Unlike conventional backscatter communication (e.g., for passive sensors [35] and RFID tags [36]), ambient backscattering functions without the need of a dedicated carrier emitter (e.g., RFID reader) to generate continuous waves. Instead, an ambient backscatter device utilizes exogenous RF waves as both energy resource to scavenge and signal resource to reflect. Moreover, ambient backscattering is featured with coupled backscattering and energy harvesting processes [37]. To initiate information transmission, the device first extracts energy from incident RF waves through rectifying. Once the rectified DC voltage is above the operating level of the circuit, the device is activated to conduct load modulation. In other words, modulated backscatter is generated on the reflected wave to transmit the encoded data, enabling a fulltime transmission. For example, a recent experiment in [28] demonstrated that a 1 Mbps transmission could be achieved at the distance of 7 feet, when the incident RF power available is above 20 dBm.
IiB Hybrid D2D Communications
We now propose a novel hybrid D2D transmitter that combines two selfsustainable communication approaches, ambient backscatter communications and wirelesspowered communications. On the one hand, ambient backscatter communications can be operated with very low power consumption. Thus, ambient backscattering may still be performed when the power density of ambient RF signals is low. On the other hand, the wirelesspowered communications, also referred to as harvestthentransmit (HTT) [15], though have higher power consumption, can first accumulate harvested energy and then achieve longer transmission distance through active RF transmission. Therefore, these two approaches can well complement each other and result in better communication performance.
We depict the block diagrams of the hybrid transmitter and hybrid receiver in Fig. 1. The transmitter consists of the following main components: an antenna, used to scavenge energy and transmit information; an RF energy harvester to perform energy conversion from RF signals to direct current (DC); a load modulator, to perform load modulation utilizing incident radio waves from ambient; a lowpower RF transmitter, for information transmission by active RF generation; and a lowpower microcontroller, for the control of mode selection between RF transmitter and load modulator. With the designed architecture, the hybrid transmitter is flexible to perform active data transmission, backscattering, and RF energy harvesting.
At the receiver side, a dualmode circuit as shown in Fig. 1 can demodulate data from both the modulated backscatter and active RF transmission. The mode selection can be done by the transmitter through signaling. When the hybrid transmitter adopts HTT mode, a conventional quadrature demodulator composed of a phase shift module and a phase detector can be used. To demodulate from backscatter, the receiver adopts a simple circuit composed of three main components, namely, an envelop averager, a threshold calculator, and a comparator. The received signal is first smoothened to average out the variations due to embedded modulation. This step outputs low and high voltage levels, which correspond to the time when the receiver observes only the ambient signal (i.e., an absorbing state), and the additional reflected signal (a reflecting state), respectively. Next, the threshold calculator computes a threshold by taking the mean of the two voltage levels. Consequently, by comparing the instantaneously generated voltage at the first step with the threshold, the comparator finally interprets the received signal into a stream of information bits.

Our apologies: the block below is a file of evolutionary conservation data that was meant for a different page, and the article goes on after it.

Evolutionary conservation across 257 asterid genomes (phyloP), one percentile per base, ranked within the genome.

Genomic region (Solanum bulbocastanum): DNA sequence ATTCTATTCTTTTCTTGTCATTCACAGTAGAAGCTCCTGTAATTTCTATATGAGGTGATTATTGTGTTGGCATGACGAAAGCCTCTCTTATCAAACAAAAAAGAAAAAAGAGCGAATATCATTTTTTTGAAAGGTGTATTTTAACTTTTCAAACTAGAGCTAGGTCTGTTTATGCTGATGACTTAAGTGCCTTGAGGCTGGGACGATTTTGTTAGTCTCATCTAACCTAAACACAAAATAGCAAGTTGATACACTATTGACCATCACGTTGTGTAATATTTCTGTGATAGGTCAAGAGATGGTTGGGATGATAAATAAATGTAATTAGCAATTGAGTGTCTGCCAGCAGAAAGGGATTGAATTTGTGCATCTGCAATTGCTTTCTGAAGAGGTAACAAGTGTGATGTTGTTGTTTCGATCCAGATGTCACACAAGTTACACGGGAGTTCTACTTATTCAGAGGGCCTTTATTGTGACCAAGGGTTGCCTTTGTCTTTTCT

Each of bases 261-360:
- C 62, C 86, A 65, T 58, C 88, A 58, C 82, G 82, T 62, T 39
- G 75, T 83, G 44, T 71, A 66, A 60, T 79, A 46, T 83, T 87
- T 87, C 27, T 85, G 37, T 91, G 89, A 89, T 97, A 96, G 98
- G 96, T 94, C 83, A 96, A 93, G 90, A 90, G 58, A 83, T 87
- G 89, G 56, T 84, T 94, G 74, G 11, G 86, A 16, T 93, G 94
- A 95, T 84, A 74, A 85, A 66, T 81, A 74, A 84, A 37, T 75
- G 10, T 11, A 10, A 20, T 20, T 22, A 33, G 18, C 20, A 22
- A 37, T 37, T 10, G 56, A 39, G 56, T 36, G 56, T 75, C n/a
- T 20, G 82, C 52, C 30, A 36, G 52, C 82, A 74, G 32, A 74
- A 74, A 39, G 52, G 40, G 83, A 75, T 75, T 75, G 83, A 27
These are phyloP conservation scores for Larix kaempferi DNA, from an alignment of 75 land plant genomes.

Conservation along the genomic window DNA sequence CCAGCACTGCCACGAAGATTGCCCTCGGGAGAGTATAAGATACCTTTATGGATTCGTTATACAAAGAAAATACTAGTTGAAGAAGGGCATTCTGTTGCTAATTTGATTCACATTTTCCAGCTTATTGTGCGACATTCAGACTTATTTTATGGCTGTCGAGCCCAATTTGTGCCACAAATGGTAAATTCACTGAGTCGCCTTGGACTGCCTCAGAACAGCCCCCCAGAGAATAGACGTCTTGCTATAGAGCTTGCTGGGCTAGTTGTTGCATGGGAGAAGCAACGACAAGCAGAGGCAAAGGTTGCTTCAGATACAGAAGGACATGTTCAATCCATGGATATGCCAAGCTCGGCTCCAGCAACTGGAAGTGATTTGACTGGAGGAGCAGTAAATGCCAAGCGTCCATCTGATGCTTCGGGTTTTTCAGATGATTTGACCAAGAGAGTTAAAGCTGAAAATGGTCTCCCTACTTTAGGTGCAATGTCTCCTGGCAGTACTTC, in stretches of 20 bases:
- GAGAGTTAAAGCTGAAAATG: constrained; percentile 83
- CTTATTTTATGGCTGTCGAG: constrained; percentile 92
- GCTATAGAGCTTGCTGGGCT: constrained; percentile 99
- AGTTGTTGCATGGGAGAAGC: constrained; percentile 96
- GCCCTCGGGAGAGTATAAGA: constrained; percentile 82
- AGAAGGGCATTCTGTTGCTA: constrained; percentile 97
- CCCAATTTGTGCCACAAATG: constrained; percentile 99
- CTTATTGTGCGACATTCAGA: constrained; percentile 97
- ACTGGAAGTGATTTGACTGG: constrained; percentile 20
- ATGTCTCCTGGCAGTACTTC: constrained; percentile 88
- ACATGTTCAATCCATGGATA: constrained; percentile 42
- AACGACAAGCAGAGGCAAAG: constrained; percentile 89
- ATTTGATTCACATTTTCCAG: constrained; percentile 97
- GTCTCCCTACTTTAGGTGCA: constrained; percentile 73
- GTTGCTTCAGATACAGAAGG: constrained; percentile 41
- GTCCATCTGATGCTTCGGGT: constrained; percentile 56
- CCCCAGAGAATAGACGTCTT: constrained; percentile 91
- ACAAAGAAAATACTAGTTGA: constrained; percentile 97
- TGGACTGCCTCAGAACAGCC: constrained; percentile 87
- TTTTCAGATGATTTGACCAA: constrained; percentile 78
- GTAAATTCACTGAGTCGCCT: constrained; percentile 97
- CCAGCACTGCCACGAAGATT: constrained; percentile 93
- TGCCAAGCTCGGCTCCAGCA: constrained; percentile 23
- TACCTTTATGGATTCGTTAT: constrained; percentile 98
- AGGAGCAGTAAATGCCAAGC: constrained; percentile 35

As can be seen from Fig. 1, several common circuit components, e.g., antenna, receiver, RF energy harvester and microcontroller, can be shared for the functions of active transmission and ambient backscattering.^{1}^{1}1Recently, a hybrid batterypowered transmitter with Bluetooth and backscattering functions, namely Briadio, is implemented in [38]. The Briadio prototype demonstrates that integration of (active) Bluetooth and (passive) backscattering is practical and can be realized with low circuit complexity. Therefore, the integration of a wirelesspowered active transmitter and an ambient backscatter transmitter can also be implemented with low complexity. Thus, our proposed hybrid transmitter allows a tight integration of a wirelesspowered transmitter and an ambient backscatter transmitter. The hybrid transmitter also allows a highly flexible operation to perform either HTT mode or ambient backscattering mode. Therefore, the hybrid transmitter needs to decide which mode to select when it wants to perform data transmission. We will investigate different mode selection protocols and analyze the corresponding performance in the sequel.
Iii Network Model and Stochastic Geometry Characterization
Iiia Network Model
We consider the hybrid D2D communications, introduced in Section IIB, in coexistence with ambient RF transmitters, e.g., cellular base stations and mobiles. Fig. 2 illustrates our considered system model. We consider two groups of coexisting ambient transmitters, denoted as and , respectively, which work on different frequency bands. The RF energy harvester of the hybrid transmitter scavenges on the transmission frequency of . If the hybrid transmitter is in ambient backscattering mode, it performs load modulation on the incident signals from . Alternatively, when the hybrid transmitter is in HTT mode, it harvests energy from ambient transmitters in , and transmits over a different frequency band used by ambient transmitters in .^{2}^{2}2Similar to [57], we assume that the hybrid transmitter decides the transmit frequency and indicates to the hybrid receiver through broadcasting in the preamble. Thus, the hybrid receiver is implemented to work on the transmit frequency of and when the hybrid transmitter is in ambient backscattering mode and HTT mode, respectively. The received signal at the hybrid receiver from the hybrid transmitter is impaired by the interference from . We assume that and follow independent Ginibre point process (GPP) [39] which will be justified and detailed in Section IIIB. For example, the RF energy harvester of the hybrid transmitter scavenges energy from LTEA cellular mobiles on 1800 MHz. In HTT mode, the active D2D transmission is performed using WiFi Direct [5] over 2.4GHz, and gets interfered by the ambient users working on the same frequency band. The locations of the ambient users on 1800MHz and those on 2.4GHz are independent.